Great ambitions in difficult times

According to Israel's new ambassador to the Vatican, Mordechai Lewy, there should continue to be a Christian population in the Holy Land. The exodus of Christians is within a normal range. He does not see a political background for the exodus, Lewy emphasized to this site. There are economic reasons for this, because the mostly well-educated Christians are also looking for opportunities in other countries.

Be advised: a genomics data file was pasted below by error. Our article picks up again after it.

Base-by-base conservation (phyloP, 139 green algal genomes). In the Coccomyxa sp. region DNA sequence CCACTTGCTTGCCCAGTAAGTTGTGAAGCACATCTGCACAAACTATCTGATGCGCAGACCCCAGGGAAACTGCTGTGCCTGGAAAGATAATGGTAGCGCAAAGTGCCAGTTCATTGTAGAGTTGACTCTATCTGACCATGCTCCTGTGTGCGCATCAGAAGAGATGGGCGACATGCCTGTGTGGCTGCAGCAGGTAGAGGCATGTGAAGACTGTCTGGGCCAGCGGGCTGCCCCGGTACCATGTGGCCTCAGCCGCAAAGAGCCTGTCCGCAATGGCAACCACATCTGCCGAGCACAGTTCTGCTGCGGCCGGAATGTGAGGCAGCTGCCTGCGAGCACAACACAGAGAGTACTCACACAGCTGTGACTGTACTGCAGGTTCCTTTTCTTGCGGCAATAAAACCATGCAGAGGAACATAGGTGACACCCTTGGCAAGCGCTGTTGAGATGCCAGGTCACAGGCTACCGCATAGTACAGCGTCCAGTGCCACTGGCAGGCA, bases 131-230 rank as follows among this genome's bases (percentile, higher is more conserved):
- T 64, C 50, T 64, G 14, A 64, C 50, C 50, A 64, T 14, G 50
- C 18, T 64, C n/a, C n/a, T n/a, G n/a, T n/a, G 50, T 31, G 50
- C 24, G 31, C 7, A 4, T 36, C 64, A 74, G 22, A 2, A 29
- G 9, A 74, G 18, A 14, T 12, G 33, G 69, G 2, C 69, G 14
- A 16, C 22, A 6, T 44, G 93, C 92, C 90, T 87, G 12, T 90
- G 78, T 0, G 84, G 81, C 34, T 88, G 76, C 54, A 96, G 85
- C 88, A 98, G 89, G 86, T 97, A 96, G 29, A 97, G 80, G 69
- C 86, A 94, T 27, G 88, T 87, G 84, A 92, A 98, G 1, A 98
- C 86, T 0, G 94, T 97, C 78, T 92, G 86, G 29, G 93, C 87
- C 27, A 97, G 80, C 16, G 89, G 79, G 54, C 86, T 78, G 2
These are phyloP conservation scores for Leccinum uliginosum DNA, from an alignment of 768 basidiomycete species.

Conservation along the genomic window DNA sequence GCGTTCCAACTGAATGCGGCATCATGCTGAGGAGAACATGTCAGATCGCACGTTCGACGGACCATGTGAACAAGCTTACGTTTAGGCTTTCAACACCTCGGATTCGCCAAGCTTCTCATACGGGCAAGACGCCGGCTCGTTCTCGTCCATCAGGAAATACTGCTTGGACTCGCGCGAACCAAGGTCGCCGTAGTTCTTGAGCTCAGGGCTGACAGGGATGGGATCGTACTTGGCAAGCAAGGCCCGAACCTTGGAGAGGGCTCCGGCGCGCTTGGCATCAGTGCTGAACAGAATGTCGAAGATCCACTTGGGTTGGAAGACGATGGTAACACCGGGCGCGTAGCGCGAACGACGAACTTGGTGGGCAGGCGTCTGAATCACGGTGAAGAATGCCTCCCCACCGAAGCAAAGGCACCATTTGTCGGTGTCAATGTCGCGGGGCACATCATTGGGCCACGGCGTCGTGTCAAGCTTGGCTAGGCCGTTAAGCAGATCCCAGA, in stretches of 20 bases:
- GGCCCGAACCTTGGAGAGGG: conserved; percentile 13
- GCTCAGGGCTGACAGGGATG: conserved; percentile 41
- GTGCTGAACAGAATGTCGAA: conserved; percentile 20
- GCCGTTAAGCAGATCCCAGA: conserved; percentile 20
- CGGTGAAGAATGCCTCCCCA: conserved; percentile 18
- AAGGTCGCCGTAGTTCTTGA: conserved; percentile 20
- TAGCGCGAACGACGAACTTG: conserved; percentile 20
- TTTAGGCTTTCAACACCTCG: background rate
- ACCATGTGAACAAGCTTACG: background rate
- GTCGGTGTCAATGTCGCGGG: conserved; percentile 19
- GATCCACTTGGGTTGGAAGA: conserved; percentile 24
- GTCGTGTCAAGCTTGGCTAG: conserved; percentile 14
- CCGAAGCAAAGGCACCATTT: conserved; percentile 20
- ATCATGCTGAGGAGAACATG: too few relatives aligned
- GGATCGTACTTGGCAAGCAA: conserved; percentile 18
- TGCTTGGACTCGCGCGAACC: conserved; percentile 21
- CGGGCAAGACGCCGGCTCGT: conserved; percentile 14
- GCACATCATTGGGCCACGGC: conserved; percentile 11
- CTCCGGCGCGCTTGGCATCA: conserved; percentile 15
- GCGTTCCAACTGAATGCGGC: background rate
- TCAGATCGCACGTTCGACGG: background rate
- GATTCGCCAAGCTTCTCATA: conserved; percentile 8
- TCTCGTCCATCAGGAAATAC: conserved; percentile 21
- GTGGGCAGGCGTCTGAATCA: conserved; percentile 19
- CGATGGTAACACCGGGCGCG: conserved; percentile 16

The number of Christians in Israel is relatively stable and is higher today than it was before 1967, he said. On speculation about a possible upcoming visit of the Pope to Israel, the ambassador, Benedict XVI, said. Is warmly welcomed to Israel. The timing of this would depend above all on the Pope himself. Great farewell The Vatican nuncio, the Greek Orthodox patriarch, clergymen in all the robes and hats so typical of Jerusalem from the Armenians, Syrians, Copts and other churches had gathered Sunday evening on the sixth floor of the Jerusalem Municipality to bid farewell, along with Mayor Uri Lupoliansky, to the city's "adviser on Christian affairs". Motti Lewy, 59, a diplomat born in Tiberias on the day of Israel's founding, will take up his post as Israel's new ambassador to the Holy See in a few days.Lupoliansky said the new assignment "fits like a glove" for Lewy, who served for 17 years as a diplomat in Bonn and Berlin and as ambassador to Thailand. After his military service, he wrote a master's thesis at the Hebrew University on the "emerging Christian orders in the Middle Ages".The nuncio in Jerusalem, Archbishop Antonio Franco, congratulated his "dear friend" on his new assignment at the Vatican. Lewy, as an advisor to the Jerusalem mayor, had worked to bring relations between Israel and the Vatican "closer to an ideal" – which is indeed a broad field of work.Lewy himself reported that he had not only taken care of relations with the many Christian churches, but also, at Lupoliansky's special request, with the Muslims in the city. In the difficult city of Jerusalem, there is "a stable factor: it is sacred to all three monotheistic religions"."But because of dwindling numbers, Christians are in a tight spot. Lewy warned of a "trauma in the Christian world" if one day, when all have migrated, they find that there are no resident Christians left in Jerusalem and the Holy Land.Lewy appealed to the State of Israel and the municipality to "invest not only in the stones of the Holy Places, but also in the people of East Jerusalem". He went on to say, "We Jews are not aware of what it would mean for the world if Jerusalem were emptied of Christians."To strengthen Israeli sovereignty in Jerusalem, he said, investments should also be made in the large Muslim community: 'To strengthen the social fabric, we must find common interests'"."Mayor Lupoliansky stressed that Lewy had been "the best ambassador of the Christian community in the Jerusalem municipality": "Every day he presented their needs and wishes to me." And the mayor also revealed that already in 1993, after the establishment of diplomatic relations between the Vatican and Israel, Lewy had made known to him: "My life's dream is to become ambassador of Israel and Jerusalem to the Holy See." This dream is now becoming a reality. As a mandate, Lupoliansky told Lewy to ask Pope Benedict XVI. to invite to a visit to the Holy City of Jerusalem.

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